Wings for Autism™, a program of The Arc, is an airport “rehearsal” specially designed for individuals with autism spectrum disorders, their families and aviation professionals. Designed to alleviate some of the stress that families who have a child with autism experience when traveling by air, the program provides families with the opportunity to practice entering the airport, obtain boarding passes, go through security and board a plane. National expansion of Wings for Autism is being administered by The Arc of the United States and in the future will be available for implementation at airports throughout the country.
View the Website – Wings for Autism
Field, S., & Hoffman, A. (2012). Fostering self-determination through building productive relationships in the classroom. Intervention in School and Clinic, 48(1), 6-14. doi: 10.1177/1053451212443150
Self-determination is essential to promoting successful transitions for students with and without disabilities. Numerous studies have found that positive relationships are central to the ability to be self-determined, thus making relationship building a key area to address to promote successful transitions. This article provides information on strategies, classroom modifications, and curricula that can be used to help students improve their ability to build an increased sense of belonging through positive relationships with others. Strategies are discussed within the context of self-determination to demonstrate how students can increase their ability to establish and maintain positive relationships and their self-determination concurrently.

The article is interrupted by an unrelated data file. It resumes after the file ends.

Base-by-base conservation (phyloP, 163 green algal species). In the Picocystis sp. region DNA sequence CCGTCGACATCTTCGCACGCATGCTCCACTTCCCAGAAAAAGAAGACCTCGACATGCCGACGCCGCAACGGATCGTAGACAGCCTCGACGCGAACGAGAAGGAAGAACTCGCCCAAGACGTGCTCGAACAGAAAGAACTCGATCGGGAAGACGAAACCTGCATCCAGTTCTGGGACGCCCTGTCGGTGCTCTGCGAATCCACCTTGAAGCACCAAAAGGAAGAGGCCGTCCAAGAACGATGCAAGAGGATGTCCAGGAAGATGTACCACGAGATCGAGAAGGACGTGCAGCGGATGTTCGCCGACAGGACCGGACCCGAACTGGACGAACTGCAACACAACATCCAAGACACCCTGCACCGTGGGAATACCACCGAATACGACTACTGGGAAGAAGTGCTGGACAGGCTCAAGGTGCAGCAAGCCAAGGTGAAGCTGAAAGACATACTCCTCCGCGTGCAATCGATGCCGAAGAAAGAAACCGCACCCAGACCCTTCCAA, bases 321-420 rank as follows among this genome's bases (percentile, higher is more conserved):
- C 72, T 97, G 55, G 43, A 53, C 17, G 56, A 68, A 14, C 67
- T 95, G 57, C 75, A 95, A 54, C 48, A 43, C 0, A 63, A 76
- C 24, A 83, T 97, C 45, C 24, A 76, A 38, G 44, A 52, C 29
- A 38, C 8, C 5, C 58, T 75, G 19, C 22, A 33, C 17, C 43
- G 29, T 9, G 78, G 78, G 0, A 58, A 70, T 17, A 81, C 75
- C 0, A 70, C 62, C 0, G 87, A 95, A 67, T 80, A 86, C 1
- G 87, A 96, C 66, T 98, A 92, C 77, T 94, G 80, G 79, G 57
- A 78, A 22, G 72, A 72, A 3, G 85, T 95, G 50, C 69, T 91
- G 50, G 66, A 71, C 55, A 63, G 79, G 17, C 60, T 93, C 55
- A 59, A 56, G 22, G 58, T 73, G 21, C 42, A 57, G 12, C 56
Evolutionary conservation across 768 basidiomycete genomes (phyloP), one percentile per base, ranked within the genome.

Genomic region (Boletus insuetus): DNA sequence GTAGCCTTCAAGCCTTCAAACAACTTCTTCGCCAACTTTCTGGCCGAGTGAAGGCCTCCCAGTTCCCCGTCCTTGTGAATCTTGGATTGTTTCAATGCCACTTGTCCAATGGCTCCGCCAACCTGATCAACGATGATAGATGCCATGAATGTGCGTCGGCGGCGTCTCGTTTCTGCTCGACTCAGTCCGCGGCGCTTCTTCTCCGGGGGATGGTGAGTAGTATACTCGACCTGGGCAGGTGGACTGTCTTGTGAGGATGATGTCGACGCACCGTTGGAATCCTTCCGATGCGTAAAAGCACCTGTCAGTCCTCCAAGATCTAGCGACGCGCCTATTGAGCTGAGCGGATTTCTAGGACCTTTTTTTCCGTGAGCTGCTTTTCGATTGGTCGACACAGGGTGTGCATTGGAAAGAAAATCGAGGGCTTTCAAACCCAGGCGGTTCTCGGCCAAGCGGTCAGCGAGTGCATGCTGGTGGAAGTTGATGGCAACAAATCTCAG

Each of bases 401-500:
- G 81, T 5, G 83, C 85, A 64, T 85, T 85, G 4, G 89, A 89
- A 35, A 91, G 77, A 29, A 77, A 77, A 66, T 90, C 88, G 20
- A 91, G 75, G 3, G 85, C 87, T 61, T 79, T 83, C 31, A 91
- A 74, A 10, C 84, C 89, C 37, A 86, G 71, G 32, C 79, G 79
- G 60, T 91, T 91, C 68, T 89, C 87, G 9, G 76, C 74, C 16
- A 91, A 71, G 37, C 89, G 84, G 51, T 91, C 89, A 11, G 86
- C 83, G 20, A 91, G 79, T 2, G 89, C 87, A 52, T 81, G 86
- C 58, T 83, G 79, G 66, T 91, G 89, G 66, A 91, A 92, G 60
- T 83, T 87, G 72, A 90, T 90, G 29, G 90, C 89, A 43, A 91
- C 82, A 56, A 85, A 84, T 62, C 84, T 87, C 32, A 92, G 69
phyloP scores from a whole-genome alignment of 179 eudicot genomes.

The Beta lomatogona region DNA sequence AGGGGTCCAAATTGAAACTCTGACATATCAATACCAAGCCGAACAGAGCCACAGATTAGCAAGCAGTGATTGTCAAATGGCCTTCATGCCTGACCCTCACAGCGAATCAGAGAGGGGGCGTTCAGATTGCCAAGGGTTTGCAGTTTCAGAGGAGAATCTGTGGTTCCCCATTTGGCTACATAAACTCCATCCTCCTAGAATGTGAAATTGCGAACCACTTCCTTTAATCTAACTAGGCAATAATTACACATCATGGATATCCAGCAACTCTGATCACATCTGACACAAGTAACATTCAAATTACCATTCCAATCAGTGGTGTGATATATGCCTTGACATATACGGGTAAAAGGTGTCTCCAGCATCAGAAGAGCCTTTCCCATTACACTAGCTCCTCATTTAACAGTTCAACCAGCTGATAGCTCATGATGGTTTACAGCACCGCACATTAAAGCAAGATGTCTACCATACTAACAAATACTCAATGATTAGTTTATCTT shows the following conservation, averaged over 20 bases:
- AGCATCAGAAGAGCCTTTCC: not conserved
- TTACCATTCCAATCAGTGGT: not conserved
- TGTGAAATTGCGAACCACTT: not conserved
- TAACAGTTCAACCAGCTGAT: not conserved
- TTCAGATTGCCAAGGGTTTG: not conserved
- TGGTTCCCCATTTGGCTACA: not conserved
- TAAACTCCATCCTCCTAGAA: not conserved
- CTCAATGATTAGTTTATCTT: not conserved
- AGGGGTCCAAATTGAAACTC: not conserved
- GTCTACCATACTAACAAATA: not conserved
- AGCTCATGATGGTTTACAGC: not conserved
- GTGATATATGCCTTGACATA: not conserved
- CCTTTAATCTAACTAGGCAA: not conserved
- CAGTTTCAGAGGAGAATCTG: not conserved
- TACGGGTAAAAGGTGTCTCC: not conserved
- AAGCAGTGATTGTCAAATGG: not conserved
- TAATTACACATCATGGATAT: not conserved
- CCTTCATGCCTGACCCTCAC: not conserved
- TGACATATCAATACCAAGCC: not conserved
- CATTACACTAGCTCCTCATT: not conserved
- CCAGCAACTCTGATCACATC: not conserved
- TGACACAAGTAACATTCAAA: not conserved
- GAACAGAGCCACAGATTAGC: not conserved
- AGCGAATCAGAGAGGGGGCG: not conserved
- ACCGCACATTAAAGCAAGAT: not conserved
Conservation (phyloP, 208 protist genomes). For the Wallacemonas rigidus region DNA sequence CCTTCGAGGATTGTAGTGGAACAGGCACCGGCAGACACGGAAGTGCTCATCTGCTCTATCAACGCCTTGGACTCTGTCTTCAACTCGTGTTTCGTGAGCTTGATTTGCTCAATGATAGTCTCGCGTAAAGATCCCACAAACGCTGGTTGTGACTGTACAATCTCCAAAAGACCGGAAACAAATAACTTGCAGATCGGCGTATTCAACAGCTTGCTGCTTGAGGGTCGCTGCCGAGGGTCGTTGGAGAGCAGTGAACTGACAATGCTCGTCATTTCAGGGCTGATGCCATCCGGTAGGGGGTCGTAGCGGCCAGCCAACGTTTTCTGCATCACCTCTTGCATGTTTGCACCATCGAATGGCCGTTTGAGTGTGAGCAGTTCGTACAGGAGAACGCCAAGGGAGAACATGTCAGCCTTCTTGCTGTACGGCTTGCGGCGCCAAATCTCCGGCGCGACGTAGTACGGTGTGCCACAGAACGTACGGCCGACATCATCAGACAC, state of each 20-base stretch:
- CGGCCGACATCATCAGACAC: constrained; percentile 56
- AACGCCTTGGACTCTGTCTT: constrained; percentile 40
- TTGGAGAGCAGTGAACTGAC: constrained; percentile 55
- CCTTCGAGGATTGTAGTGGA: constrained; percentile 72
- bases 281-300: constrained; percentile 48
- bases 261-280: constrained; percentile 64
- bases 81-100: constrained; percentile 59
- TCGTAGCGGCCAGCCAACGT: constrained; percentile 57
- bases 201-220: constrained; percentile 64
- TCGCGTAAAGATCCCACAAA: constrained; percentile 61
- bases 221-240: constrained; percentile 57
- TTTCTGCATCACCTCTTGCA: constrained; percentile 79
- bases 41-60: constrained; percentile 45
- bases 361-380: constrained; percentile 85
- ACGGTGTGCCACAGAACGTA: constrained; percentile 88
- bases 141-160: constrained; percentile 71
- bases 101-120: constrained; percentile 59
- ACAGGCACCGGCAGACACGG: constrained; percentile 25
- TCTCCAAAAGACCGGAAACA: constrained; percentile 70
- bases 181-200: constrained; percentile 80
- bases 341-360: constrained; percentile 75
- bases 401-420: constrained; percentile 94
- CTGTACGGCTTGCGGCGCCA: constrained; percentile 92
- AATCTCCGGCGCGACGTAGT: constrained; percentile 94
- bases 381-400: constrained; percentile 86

View the Research Article – Fostering self-determination through building productive relationships in the classroom
Hart, J., & Whalon, K. (2011). Creating social opportunities for students with autism spectrum disorder in inclusive settings. Intervention in School and Clinic, 46(5), 273-279. doi: 10.1177/1053451210395382
Increasing numbers of students with autism spectrum disorder (ASD) are being included in general education settings. Learners with ASD can benefit from the general education curriculum, with some achieving at a high academic level. Yet, social communication and behavioral difficulties can present challenges to their successful inclusion. Instructional priorities for children with ASD include social communication interventions that teach children how to spontaneously initiate functional communication in academic and social contexts. This article describes evidence-based strategies that will help educators create opportunities for social interaction for students with ASD in the context of naturally occurring classroom activities and routines.
View the Research Article – Creating social opportunities for students with autism spectrum disorder in inclusive settings
Hillier, A., Greher, G., Poto, N., & Dougherty, M. (2011). Positive outcomes following participation in a music intervention for adolescents and young adults on the autism spectrum. Psychology of Music, 40(2), 201-215. doi: 10.1177/0305735610386837